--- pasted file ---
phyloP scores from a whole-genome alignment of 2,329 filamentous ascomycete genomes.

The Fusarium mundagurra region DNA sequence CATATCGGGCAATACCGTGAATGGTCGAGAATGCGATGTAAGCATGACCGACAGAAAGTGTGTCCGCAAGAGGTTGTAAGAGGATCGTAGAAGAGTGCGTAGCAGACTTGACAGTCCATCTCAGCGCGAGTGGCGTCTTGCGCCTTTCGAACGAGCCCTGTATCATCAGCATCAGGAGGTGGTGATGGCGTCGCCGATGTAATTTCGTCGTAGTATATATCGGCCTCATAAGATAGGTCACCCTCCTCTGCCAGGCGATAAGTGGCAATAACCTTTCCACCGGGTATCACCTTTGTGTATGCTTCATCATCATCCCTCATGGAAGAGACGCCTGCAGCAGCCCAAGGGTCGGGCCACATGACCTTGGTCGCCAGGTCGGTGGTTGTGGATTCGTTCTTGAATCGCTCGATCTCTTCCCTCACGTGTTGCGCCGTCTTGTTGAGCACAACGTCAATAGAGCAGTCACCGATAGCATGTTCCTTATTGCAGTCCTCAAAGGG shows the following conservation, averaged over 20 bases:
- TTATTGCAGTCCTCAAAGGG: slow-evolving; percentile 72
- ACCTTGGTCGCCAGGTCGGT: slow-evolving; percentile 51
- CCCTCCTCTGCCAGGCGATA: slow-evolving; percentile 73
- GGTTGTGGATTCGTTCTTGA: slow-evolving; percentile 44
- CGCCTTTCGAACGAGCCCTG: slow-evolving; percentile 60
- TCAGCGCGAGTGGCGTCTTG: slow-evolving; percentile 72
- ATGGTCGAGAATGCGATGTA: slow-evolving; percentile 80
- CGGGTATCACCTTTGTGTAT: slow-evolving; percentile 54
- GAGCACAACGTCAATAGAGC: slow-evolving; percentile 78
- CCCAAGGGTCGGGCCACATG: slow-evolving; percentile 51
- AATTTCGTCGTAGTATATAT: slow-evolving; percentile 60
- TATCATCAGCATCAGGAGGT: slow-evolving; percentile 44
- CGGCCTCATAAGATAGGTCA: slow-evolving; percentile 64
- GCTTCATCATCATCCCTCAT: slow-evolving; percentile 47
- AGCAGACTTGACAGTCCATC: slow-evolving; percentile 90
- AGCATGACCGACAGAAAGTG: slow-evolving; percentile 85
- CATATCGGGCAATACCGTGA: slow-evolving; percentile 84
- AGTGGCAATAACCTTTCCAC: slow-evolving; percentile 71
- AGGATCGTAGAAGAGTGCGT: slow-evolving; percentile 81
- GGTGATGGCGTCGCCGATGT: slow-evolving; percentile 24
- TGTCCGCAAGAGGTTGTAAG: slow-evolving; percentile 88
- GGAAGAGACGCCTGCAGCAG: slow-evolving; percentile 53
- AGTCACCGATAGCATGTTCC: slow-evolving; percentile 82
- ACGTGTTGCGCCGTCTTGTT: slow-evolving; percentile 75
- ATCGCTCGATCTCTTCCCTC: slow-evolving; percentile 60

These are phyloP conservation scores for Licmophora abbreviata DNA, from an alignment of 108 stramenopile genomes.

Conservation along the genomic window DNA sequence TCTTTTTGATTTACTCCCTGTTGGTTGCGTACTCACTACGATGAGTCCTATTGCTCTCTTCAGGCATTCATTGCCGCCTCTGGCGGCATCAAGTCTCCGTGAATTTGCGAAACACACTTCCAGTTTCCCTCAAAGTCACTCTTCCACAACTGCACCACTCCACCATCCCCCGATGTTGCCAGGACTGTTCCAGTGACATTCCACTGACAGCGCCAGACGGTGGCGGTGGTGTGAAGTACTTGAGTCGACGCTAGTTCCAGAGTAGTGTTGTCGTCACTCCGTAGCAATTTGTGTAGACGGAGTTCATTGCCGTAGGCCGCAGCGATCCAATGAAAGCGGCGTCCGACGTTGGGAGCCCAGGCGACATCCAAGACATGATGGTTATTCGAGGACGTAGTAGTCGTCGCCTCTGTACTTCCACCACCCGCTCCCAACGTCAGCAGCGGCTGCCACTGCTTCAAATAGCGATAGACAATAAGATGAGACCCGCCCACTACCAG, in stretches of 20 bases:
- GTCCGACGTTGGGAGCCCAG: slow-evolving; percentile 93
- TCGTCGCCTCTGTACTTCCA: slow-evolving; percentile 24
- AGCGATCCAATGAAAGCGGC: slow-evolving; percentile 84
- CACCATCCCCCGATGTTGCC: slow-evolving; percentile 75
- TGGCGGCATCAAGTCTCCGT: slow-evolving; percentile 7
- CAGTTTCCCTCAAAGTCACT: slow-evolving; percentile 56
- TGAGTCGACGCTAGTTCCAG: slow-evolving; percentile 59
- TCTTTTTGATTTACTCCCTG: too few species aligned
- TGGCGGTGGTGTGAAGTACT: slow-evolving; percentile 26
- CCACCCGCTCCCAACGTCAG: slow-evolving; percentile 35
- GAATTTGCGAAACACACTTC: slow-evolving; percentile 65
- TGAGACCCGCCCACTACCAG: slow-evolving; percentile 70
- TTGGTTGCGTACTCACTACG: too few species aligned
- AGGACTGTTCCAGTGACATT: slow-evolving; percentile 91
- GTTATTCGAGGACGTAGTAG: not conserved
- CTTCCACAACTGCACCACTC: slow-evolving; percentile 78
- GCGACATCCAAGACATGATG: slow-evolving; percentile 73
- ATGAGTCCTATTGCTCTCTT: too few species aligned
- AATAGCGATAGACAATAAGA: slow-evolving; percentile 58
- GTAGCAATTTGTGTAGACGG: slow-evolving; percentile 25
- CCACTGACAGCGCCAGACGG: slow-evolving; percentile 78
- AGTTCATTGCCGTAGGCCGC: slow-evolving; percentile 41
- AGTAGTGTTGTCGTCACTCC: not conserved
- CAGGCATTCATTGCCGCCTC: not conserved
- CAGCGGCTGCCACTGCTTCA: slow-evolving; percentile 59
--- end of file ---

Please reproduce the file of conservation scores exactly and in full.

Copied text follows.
phyloP scores from a whole-genome alignment of 2,329 filamentous ascomycete genomes.

The Fusarium mundagurra region DNA sequence CATATCGGGCAATACCGTGAATGGTCGAGAATGCGATGTAAGCATGACCGACAGAAAGTGTGTCCGCAAGAGGTTGTAAGAGGATCGTAGAAGAGTGCGTAGCAGACTTGACAGTCCATCTCAGCGCGAGTGGCGTCTTGCGCCTTTCGAACGAGCCCTGTATCATCAGCATCAGGAGGTGGTGATGGCGTCGCCGATGTAATTTCGTCGTAGTATATATCGGCCTCATAAGATAGGTCACCCTCCTCTGCCAGGCGATAAGTGGCAATAACCTTTCCACCGGGTATCACCTTTGTGTATGCTTCATCATCATCCCTCATGGAAGAGACGCCTGCAGCAGCCCAAGGGTCGGGCCACATGACCTTGGTCGCCAGGTCGGTGGTTGTGGATTCGTTCTTGAATCGCTCGATCTCTTCCCTCACGTGTTGCGCCGTCTTGTTGAGCACAACGTCAATAGAGCAGTCACCGATAGCATGTTCCTTATTGCAGTCCTCAAAGGG shows the following conservation, averaged over 20 bases:
- TTATTGCAGTCCTCAAAGGG: slow-evolving; percentile 72
- ACCTTGGTCGCCAGGTCGGT: slow-evolving; percentile 51
- CCCTCCTCTGCCAGGCGATA: slow-evolving; percentile 73
- GGTTGTGGATTCGTTCTTGA: slow-evolving; percentile 44
- CGCCTTTCGAACGAGCCCTG: slow-evolving; percentile 60
- TCAGCGCGAGTGGCGTCTTG: slow-evolving; percentile 72
- ATGGTCGAGAATGCGATGTA: slow-evolving; percentile 80
- CGGGTATCACCTTTGTGTAT: slow-evolving; percentile 54
- GAGCACAACGTCAATAGAGC: slow-evolving; percentile 78
- CCCAAGGGTCGGGCCACATG: slow-evolving; percentile 51
- AATTTCGTCGTAGTATATAT: slow-evolving; percentile 60
- TATCATCAGCATCAGGAGGT: slow-evolving; percentile 44
- CGGCCTCATAAGATAGGTCA: slow-evolving; percentile 64
- GCTTCATCATCATCCCTCAT: slow-evolving; percentile 47
- AGCAGACTTGACAGTCCATC: slow-evolving; percentile 90
- AGCATGACCGACAGAAAGTG: slow-evolving; percentile 85
- CATATCGGGCAATACCGTGA: slow-evolving; percentile 84
- AGTGGCAATAACCTTTCCAC: slow-evolving; percentile 71
- AGGATCGTAGAAGAGTGCGT: slow-evolving; percentile 81
- GGTGATGGCGTCGCCGATGT: slow-evolving; percentile 24
- TGTCCGCAAGAGGTTGTAAG: slow-evolving; percentile 88
- GGAAGAGACGCCTGCAGCAG: slow-evolving; percentile 53
- AGTCACCGATAGCATGTTCC: slow-evolving; percentile 82
- ACGTGTTGCGCCGTCTTGTT: slow-evolving; percentile 75
- ATCGCTCGATCTCTTCCCTC: slow-evolving; percentile 60

These are phyloP conservation scores for Licmophora abbreviata DNA, from an alignment of 108 stramenopile genomes.

Conservation along the genomic window DNA sequence TCTTTTTGATTTACTCCCTGTTGGTTGCGTACTCACTACGATGAGTCCTATTGCTCTCTTCAGGCATTCATTGCCGCCTCTGGCGGCATCAAGTCTCCGTGAATTTGCGAAACACACTTCCAGTTTCCCTCAAAGTCACTCTTCCACAACTGCACCACTCCACCATCCCCCGATGTTGCCAGGACTGTTCCAGTGACATTCCACTGACAGCGCCAGACGGTGGCGGTGGTGTGAAGTACTTGAGTCGACGCTAGTTCCAGAGTAGTGTTGTCGTCACTCCGTAGCAATTTGTGTAGACGGAGTTCATTGCCGTAGGCCGCAGCGATCCAATGAAAGCGGCGTCCGACGTTGGGAGCCCAGGCGACATCCAAGACATGATGGTTATTCGAGGACGTAGTAGTCGTCGCCTCTGTACTTCCACCACCCGCTCCCAACGTCAGCAGCGGCTGCCACTGCTTCAAATAGCGATAGACAATAAGATGAGACCCGCCCACTACCAG, in stretches of 20 bases:
- GTCCGACGTTGGGAGCCCAG: slow-evolving; percentile 93
- TCGTCGCCTCTGTACTTCCA: slow-evolving; percentile 24
- AGCGATCCAATGAAAGCGGC: slow-evolving; percentile 84
- CACCATCCCCCGATGTTGCC: slow-evolving; percentile 75
- TGGCGGCATCAAGTCTCCGT: slow-evolving; percentile 7
- CAGTTTCCCTCAAAGTCACT: slow-evolving; percentile 56
- TGAGTCGACGCTAGTTCCAG: slow-evolving; percentile 59
- TCTTTTTGATTTACTCCCTG: too few species aligned
- TGGCGGTGGTGTGAAGTACT: slow-evolving; percentile 26
- CCACCCGCTCCCAACGTCAG: slow-evolving; percentile 35
- GAATTTGCGAAACACACTTC: slow-evolving; percentile 65
- TGAGACCCGCCCACTACCAG: slow-evolving; percentile 70
- TTGGTTGCGTACTCACTACG: too few species aligned
- AGGACTGTTCCAGTGACATT: slow-evolving; percentile 91
- GTTATTCGAGGACGTAGTAG: not conserved
- CTTCCACAACTGCACCACTC: slow-evolving; percentile 78
- GCGACATCCAAGACATGATG: slow-evolving; percentile 73
- ATGAGTCCTATTGCTCTCTT: too few species aligned
- AATAGCGATAGACAATAAGA: slow-evolving; percentile 58
- GTAGCAATTTGTGTAGACGG: slow-evolving; percentile 25
- CCACTGACAGCGCCAGACGG: slow-evolving; percentile 78
- AGTTCATTGCCGTAGGCCGC: slow-evolving; percentile 41
- AGTAGTGTTGTCGTCACTCC: not conserved
- CAGGCATTCATTGCCGCCTC: not conserved
- CAGCGGCTGCCACTGCTTCA: slow-evolving; percentile 59